As always happens under persecution, there were many who put their own welfare and safety before the faith they had pledged themselves to believe. Remember the Parable of the Sower and the seed which fell on stony ground. It flourished until the sun of persecution fell upon it when it withered and died because it had no depth of root.

So our author in the first part of his letter seeks to confirm his readers and hearers in their Christian profession – those who through the justice of our God and Saviour Jesus Christ share our faith and enjoy equal privilege with ourselves. That Faith isn’t something which we discovered for ourselves, but the free gift, revealed to and us by God through Jesus Christ. ‘His divine power’, he writes, ‘has bestowed on us everything that makes for life and true religion, enabling us to know the One who called us by his own splendour and might.’

But it’s not just enough to ‘have faith’ any more than it’s enough to have the seed planted in us. Unless the seed grows into grain, which was the object of sowing it in the first place, it will remain barren. So he says:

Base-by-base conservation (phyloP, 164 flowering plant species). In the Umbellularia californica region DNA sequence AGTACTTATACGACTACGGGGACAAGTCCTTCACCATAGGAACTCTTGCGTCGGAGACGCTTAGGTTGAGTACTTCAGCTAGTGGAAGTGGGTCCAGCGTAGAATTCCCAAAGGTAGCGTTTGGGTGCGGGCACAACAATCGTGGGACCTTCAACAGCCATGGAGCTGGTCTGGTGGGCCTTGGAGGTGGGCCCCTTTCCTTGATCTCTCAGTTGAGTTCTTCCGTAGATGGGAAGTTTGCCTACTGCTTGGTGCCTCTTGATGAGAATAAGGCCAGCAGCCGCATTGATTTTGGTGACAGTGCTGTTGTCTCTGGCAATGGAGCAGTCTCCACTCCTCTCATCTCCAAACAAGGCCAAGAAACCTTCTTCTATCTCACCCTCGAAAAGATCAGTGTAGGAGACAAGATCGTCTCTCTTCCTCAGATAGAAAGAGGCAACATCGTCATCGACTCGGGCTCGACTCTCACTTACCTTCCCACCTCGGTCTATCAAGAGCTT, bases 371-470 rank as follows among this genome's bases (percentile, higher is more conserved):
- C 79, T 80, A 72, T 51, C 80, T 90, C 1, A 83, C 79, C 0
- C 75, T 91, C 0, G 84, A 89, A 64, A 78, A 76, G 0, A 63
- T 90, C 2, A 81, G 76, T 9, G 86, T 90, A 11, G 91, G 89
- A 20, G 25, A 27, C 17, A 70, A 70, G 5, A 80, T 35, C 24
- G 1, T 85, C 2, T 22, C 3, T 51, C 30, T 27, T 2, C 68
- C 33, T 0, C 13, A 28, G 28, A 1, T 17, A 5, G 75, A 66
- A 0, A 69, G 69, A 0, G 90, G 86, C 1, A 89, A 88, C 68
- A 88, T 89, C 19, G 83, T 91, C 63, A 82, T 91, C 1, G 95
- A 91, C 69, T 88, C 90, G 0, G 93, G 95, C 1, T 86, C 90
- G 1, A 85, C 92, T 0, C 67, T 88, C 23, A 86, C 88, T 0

With all this in view, you should try your hardest to supplement your faith with virtue, virtue with knowledge, knowledge with self-control, self-control with fortitude, fortitude with piety, piety with brotherly kindness, and brotherly kindness with love.

He reminds them of the Transfiguration, of which St Peter was a first-hand witness:

‘We saw him with our own eyes in majesty, and a voice which said: `This is my Son, my Beloved, on whom my favour rests’ This voice from heaven we ourselves heard; when it came, we were with him on the sacred mountain’.